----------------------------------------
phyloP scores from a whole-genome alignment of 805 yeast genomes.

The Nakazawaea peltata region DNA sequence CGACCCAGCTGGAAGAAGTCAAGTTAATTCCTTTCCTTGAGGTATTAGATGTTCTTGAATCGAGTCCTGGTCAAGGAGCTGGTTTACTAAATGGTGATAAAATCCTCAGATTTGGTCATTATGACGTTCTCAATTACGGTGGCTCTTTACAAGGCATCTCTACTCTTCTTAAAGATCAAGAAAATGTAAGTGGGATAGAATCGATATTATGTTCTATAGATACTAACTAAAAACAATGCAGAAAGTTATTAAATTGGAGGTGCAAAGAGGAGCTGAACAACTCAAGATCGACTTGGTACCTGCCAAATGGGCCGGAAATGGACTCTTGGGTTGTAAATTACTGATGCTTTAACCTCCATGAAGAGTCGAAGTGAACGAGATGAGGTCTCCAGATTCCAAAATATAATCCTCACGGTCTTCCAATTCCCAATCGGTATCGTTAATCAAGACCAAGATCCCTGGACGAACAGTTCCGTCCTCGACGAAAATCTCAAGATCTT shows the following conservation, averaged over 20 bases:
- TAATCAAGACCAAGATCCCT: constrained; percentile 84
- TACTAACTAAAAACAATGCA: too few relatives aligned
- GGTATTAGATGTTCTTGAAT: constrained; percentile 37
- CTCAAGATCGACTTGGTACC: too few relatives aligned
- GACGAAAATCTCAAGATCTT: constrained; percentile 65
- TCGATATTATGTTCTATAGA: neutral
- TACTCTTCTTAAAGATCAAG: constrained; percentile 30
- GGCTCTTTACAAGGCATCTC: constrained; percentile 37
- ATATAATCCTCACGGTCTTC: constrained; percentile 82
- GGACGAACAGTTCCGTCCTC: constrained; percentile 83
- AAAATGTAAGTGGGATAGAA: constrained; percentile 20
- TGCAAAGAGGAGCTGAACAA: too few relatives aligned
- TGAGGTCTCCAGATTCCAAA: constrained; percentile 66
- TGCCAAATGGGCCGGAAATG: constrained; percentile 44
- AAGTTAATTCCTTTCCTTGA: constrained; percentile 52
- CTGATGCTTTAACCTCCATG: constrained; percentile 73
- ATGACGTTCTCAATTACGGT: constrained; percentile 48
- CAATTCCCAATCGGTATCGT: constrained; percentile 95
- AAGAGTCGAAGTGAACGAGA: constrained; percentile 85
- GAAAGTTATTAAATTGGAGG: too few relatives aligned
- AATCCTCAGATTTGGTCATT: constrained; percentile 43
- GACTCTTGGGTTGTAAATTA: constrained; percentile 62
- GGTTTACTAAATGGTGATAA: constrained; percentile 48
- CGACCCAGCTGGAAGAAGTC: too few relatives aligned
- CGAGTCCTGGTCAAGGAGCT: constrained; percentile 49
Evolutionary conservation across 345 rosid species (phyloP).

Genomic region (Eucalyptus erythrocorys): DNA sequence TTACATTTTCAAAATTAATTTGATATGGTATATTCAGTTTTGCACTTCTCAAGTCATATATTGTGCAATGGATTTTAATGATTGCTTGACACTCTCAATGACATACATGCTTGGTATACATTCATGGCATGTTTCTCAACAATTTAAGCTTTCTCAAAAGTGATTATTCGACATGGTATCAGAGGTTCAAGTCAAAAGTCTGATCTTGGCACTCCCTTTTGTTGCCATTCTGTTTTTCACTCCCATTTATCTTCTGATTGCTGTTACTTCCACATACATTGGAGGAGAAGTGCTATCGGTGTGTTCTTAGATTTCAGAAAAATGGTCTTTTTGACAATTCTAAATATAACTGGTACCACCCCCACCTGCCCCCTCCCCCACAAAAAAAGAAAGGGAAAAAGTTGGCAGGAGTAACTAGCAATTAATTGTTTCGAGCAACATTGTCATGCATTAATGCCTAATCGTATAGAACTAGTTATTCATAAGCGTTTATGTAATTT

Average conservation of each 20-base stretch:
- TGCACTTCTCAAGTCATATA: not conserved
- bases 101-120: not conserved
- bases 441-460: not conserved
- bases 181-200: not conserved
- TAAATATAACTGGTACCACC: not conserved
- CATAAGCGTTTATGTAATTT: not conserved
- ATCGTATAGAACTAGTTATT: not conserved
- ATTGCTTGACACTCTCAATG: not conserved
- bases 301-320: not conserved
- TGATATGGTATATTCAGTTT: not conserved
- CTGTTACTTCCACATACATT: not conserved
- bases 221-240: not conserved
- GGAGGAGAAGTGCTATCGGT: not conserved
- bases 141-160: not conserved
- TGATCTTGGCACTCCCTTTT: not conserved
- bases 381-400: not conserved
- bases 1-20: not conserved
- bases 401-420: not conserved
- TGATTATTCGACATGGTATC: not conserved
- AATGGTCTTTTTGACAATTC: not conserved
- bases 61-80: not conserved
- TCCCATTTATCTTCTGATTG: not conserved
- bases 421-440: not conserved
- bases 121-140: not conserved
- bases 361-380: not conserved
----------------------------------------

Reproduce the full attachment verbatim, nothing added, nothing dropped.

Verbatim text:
phyloP scores from a whole-genome alignment of 805 yeast genomes.

The Nakazawaea peltata region DNA sequence CGACCCAGCTGGAAGAAGTCAAGTTAATTCCTTTCCTTGAGGTATTAGATGTTCTTGAATCGAGTCCTGGTCAAGGAGCTGGTTTACTAAATGGTGATAAAATCCTCAGATTTGGTCATTATGACGTTCTCAATTACGGTGGCTCTTTACAAGGCATCTCTACTCTTCTTAAAGATCAAGAAAATGTAAGTGGGATAGAATCGATATTATGTTCTATAGATACTAACTAAAAACAATGCAGAAAGTTATTAAATTGGAGGTGCAAAGAGGAGCTGAACAACTCAAGATCGACTTGGTACCTGCCAAATGGGCCGGAAATGGACTCTTGGGTTGTAAATTACTGATGCTTTAACCTCCATGAAGAGTCGAAGTGAACGAGATGAGGTCTCCAGATTCCAAAATATAATCCTCACGGTCTTCCAATTCCCAATCGGTATCGTTAATCAAGACCAAGATCCCTGGACGAACAGTTCCGTCCTCGACGAAAATCTCAAGATCTT shows the following conservation, averaged over 20 bases:
- TAATCAAGACCAAGATCCCT: constrained; percentile 84
- TACTAACTAAAAACAATGCA: too few relatives aligned
- GGTATTAGATGTTCTTGAAT: constrained; percentile 37
- CTCAAGATCGACTTGGTACC: too few relatives aligned
- GACGAAAATCTCAAGATCTT: constrained; percentile 65
- TCGATATTATGTTCTATAGA: neutral
- TACTCTTCTTAAAGATCAAG: constrained; percentile 30
- GGCTCTTTACAAGGCATCTC: constrained; percentile 37
- ATATAATCCTCACGGTCTTC: constrained; percentile 82
- GGACGAACAGTTCCGTCCTC: constrained; percentile 83
- AAAATGTAAGTGGGATAGAA: constrained; percentile 20
- TGCAAAGAGGAGCTGAACAA: too few relatives aligned
- TGAGGTCTCCAGATTCCAAA: constrained; percentile 66
- TGCCAAATGGGCCGGAAATG: constrained; percentile 44
- AAGTTAATTCCTTTCCTTGA: constrained; percentile 52
- CTGATGCTTTAACCTCCATG: constrained; percentile 73
- ATGACGTTCTCAATTACGGT: constrained; percentile 48
- CAATTCCCAATCGGTATCGT: constrained; percentile 95
- AAGAGTCGAAGTGAACGAGA: constrained; percentile 85
- GAAAGTTATTAAATTGGAGG: too few relatives aligned
- AATCCTCAGATTTGGTCATT: constrained; percentile 43
- GACTCTTGGGTTGTAAATTA: constrained; percentile 62
- GGTTTACTAAATGGTGATAA: constrained; percentile 48
- CGACCCAGCTGGAAGAAGTC: too few relatives aligned
- CGAGTCCTGGTCAAGGAGCT: constrained; percentile 49
Evolutionary conservation across 345 rosid species (phyloP).

Genomic region (Eucalyptus erythrocorys): DNA sequence TTACATTTTCAAAATTAATTTGATATGGTATATTCAGTTTTGCACTTCTCAAGTCATATATTGTGCAATGGATTTTAATGATTGCTTGACACTCTCAATGACATACATGCTTGGTATACATTCATGGCATGTTTCTCAACAATTTAAGCTTTCTCAAAAGTGATTATTCGACATGGTATCAGAGGTTCAAGTCAAAAGTCTGATCTTGGCACTCCCTTTTGTTGCCATTCTGTTTTTCACTCCCATTTATCTTCTGATTGCTGTTACTTCCACATACATTGGAGGAGAAGTGCTATCGGTGTGTTCTTAGATTTCAGAAAAATGGTCTTTTTGACAATTCTAAATATAACTGGTACCACCCCCACCTGCCCCCTCCCCCACAAAAAAAGAAAGGGAAAAAGTTGGCAGGAGTAACTAGCAATTAATTGTTTCGAGCAACATTGTCATGCATTAATGCCTAATCGTATAGAACTAGTTATTCATAAGCGTTTATGTAATTT

Average conservation of each 20-base stretch:
- TGCACTTCTCAAGTCATATA: not conserved
- bases 101-120: not conserved
- bases 441-460: not conserved
- bases 181-200: not conserved
- TAAATATAACTGGTACCACC: not conserved
- CATAAGCGTTTATGTAATTT: not conserved
- ATCGTATAGAACTAGTTATT: not conserved
- ATTGCTTGACACTCTCAATG: not conserved
- bases 301-320: not conserved
- TGATATGGTATATTCAGTTT: not conserved
- CTGTTACTTCCACATACATT: not conserved
- bases 221-240: not conserved
- GGAGGAGAAGTGCTATCGGT: not conserved
- bases 141-160: not conserved
- TGATCTTGGCACTCCCTTTT: not conserved
- bases 381-400: not conserved
- bases 1-20: not conserved
- bases 401-420: not conserved
- TGATTATTCGACATGGTATC: not conserved
- AATGGTCTTTTTGACAATTC: not conserved
- bases 61-80: not conserved
- TCCCATTTATCTTCTGATTG: not conserved
- bases 421-440: not conserved
- bases 121-140: not conserved
- bases 361-380: not conserved